We don’t normally think of using polarizing filters when shooting infrared but I decided to try it out.
Regular readers will know that I shoot a lot of digital infrared work, both with a converted for IR Canon 350D and with unconverted digital cameras that I have in for testing. I was testing circular polarizing filters for another article and I became curious to see if they would have any effect in infrared. So I went out with my converted 350D and a Hoya circular polarizing filter and tried it out.
In normal color photography a circular polarizing filter can reduce the specular highlights of reflections from non-metallic surfaces, such as water, roads, glass and leaves. It can also darken the sky, most noticeably the area at 90 degrees from the sun. You rotate the polarizing filter until you get the degree of effect you want. Generally there will be one point of rotation that has the least visible effect and another, 90 degrees apart, which will show the strongest effect.
In infrared I found it does exactly the same thing, though generally a bit more subtly. I also found that the visible positions of maximum and minimum effect also correspond to the minimum and maximum effect the camera sees, which is important from a use perspective.
The above two images were taken with the polarizing filter set 90 degrees apart for minimum and maximum effect
You can see from the accompanying images that it changes the distribution of tones in parts of the image. Since we are talking about an artistic interpretation of the scene there is no right or wrong, just whichever you prefer. In some images, for example, the image benefits from reducing reflections in the water and in others they do not. The same with extra sky darkening. What I also found is that, by making some parts of the image darker, the overall tonal range of the image is increased, from lightest to darkest. You see this as a wider histogram ‘bump’ in the image with the polarizer turned for maximum effect. This is a benefit, generally, as it means you do not need to stretch the highlight and shadow areas as much to get fill the range from black to white.
Two images with the polarizing filter set for the minimum and maximum effect
The histograms for the two images
Superimposed, you can see how the use of the polarizer can extend the actual range recorded
You can see the effect of the polarizer on the reflections in the water
The two original images with the polarizer set for minimum and maximum effect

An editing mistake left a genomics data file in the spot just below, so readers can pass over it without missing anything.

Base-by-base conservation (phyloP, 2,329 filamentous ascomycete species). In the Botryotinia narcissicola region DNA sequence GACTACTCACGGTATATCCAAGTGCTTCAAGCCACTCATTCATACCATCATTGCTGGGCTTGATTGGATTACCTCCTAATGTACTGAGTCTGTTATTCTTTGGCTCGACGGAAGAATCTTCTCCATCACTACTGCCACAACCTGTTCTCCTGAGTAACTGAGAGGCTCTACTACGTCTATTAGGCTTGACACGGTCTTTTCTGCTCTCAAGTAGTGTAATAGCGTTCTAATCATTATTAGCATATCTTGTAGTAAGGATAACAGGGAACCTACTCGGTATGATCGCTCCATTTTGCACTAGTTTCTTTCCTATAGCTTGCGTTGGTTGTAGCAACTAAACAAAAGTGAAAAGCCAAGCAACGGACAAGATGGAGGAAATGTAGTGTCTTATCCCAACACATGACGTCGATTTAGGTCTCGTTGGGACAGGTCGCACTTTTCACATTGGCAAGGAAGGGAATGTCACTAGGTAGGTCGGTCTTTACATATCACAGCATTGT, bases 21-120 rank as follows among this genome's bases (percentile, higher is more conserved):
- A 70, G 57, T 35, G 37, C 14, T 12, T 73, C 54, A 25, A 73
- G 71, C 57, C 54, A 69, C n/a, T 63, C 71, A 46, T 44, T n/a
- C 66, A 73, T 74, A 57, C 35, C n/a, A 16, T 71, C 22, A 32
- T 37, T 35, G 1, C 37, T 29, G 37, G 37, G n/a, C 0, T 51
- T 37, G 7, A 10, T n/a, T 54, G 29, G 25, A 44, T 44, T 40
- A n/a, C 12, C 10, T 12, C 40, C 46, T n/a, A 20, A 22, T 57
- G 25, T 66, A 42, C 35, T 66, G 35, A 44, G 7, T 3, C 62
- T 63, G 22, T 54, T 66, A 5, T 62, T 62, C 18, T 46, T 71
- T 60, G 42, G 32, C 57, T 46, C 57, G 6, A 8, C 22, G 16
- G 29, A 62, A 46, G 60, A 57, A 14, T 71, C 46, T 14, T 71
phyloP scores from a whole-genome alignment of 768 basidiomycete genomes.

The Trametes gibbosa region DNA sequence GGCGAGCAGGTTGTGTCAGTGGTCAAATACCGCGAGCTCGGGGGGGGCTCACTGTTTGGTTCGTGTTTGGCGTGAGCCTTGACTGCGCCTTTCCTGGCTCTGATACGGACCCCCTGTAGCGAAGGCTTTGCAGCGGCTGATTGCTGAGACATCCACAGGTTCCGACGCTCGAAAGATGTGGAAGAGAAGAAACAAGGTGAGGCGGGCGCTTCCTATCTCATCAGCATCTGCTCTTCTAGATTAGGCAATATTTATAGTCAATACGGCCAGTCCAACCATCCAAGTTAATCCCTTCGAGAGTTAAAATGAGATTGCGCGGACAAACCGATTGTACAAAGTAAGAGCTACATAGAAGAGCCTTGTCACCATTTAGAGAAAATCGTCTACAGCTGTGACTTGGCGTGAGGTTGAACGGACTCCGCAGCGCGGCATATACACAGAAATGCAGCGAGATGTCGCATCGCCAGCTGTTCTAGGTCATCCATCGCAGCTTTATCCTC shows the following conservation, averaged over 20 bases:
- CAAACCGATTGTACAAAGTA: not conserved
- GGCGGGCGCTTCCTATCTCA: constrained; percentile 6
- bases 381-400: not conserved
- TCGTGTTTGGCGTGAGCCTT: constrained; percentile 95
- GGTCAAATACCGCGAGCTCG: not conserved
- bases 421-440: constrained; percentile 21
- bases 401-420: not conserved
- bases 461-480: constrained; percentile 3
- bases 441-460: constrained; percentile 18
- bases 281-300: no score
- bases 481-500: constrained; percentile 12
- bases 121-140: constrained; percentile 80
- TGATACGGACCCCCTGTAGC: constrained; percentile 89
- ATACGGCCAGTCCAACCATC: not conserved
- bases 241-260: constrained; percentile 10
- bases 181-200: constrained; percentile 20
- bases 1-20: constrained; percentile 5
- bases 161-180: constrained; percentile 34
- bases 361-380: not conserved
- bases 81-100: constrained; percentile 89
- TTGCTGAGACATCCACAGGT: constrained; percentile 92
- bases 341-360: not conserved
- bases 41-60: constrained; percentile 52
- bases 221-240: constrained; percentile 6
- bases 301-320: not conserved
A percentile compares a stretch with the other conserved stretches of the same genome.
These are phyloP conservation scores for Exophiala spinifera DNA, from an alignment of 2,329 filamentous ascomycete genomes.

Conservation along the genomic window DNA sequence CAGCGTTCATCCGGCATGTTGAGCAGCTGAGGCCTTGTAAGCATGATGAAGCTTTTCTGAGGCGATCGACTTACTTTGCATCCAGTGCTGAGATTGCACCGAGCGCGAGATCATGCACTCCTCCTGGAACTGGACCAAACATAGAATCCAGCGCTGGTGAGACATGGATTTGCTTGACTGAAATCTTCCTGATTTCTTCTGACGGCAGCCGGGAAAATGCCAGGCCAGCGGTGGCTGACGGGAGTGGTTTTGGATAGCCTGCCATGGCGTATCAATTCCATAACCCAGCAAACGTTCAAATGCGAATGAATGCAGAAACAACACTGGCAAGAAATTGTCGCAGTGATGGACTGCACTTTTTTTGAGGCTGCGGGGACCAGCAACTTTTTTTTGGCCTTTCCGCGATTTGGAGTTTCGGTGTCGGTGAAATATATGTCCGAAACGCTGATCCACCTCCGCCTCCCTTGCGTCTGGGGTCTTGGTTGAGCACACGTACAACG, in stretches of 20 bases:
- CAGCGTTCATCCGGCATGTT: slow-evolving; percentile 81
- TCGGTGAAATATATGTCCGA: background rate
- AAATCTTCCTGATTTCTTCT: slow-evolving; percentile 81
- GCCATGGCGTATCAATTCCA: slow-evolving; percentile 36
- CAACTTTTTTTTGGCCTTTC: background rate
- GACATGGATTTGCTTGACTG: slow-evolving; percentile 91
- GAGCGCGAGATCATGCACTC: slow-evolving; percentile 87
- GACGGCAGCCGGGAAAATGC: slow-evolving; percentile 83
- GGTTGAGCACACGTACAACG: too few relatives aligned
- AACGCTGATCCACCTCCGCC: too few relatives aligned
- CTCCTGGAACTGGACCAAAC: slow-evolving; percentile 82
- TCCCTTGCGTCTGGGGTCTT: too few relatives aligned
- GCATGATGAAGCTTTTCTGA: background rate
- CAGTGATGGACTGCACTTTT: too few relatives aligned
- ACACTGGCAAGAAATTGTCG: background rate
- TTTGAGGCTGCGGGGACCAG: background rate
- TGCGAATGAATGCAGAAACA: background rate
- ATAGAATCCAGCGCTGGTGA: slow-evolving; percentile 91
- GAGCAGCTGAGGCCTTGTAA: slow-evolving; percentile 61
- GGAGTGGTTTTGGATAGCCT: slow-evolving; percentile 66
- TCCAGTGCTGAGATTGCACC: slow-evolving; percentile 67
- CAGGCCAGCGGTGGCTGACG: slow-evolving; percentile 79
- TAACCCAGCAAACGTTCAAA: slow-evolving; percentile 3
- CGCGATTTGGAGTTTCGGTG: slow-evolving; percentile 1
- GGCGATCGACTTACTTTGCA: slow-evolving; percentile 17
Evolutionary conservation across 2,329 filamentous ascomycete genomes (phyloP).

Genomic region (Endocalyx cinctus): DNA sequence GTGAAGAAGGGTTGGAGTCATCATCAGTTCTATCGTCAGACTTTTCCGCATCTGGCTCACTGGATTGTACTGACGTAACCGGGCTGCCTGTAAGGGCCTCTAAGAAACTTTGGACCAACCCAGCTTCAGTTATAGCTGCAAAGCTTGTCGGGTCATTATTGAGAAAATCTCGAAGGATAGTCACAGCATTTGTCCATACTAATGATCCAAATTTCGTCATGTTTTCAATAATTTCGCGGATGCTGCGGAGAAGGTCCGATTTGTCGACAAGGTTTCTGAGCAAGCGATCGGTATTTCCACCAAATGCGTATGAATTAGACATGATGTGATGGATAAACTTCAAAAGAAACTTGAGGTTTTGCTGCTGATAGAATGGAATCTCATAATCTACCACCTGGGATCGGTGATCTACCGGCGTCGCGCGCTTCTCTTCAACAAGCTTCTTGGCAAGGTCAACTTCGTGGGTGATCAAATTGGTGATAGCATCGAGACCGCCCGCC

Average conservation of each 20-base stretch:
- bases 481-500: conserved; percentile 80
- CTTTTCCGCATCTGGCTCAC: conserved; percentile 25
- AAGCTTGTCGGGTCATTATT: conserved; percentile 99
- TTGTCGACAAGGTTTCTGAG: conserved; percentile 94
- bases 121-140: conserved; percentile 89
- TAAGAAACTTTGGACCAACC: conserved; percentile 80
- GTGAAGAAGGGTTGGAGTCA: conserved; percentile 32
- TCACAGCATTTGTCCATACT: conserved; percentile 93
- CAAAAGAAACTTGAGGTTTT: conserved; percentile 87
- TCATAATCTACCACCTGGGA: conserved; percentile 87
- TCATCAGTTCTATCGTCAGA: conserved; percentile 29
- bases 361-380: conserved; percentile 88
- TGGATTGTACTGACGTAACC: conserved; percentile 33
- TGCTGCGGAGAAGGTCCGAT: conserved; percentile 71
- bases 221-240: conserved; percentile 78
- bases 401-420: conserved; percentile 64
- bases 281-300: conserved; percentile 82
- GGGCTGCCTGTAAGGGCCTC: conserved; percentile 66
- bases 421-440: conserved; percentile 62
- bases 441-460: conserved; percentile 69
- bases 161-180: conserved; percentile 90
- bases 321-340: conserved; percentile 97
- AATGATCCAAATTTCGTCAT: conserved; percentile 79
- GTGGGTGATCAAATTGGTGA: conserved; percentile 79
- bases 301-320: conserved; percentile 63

The same two images with Autolevels applied. You can see, I hope, that the polarizer does allow you to change the look of the image at the time you shoot
Another two processed images
The effects can be subtle
Again the results can be very subtle, but still worth experimenting with
I really recommend that you try this for yourself, with your camera and your polarizing filter. I have tested this only with my Hoya polarizers. It may be that the filter material in other brands reacts differently with the IR. Though I would not expect this to be the case, you never know unless you test. I will get some other brand polarizers in and try this.
7 thoughts on “Using Circular Polarizing Filters for Digital Infrared Photography”
I just got back from shooting IR in the southwest with a converted Nikon D200. In my digital processing I’m having trouble gettng the wonderful blue skies to give a hint of their blueness. Do you have any tips? I’m new to Infrared and will take any help I can get.
You’ll only get the blue skies with a normally converted camera by doing a channel swap in Photoshop. There are actions that will do this for you if you Google them but if you look at the Image Processing article under the IR pages on this site you will see how to do it step by step
This is very interesting – I used to assume that a polarising filter would have no effect on at all on IR, and that infrared would just pass straight through. But I could be wrong. Perhaps the polariser is acting on what little visible light passes through the camera’s infrared filter. A quick shufty on Google reveals that there are dedicated infrared polarising filters, no doubt very expensive and aimed at scientists.
Do you used a polarizing filter designed for IR spectrum or a standard visible light model ? Because a dedicated IR model can increase the image contrast of 10-20% vs the use of visible light polarizing filter..
NO, I’ve been using normal polarisers because they are more commonly available to photographers.
Note that in IR, under some ligh conditions (against the sun, etc) reflexions on the polarized glasses and on the external IR filter can produce concentric glares on images as the coating used to protect the lens agains reflexions works often only for the visible spectrum, not in IR.
Very interesting topic. I agree with Thierry, most normal polarizers have minimal effect since they are not designed for IR ight.
See this link http://www.codixx.de/cms/polarizers/polarizer/polarizing-filters/ir-infrared-vis-visible.html These filters will work MUCH better as they are designed for IR light polarization. However the sizes are a bit small… I need 100*100 MM
Thanks for the topic !
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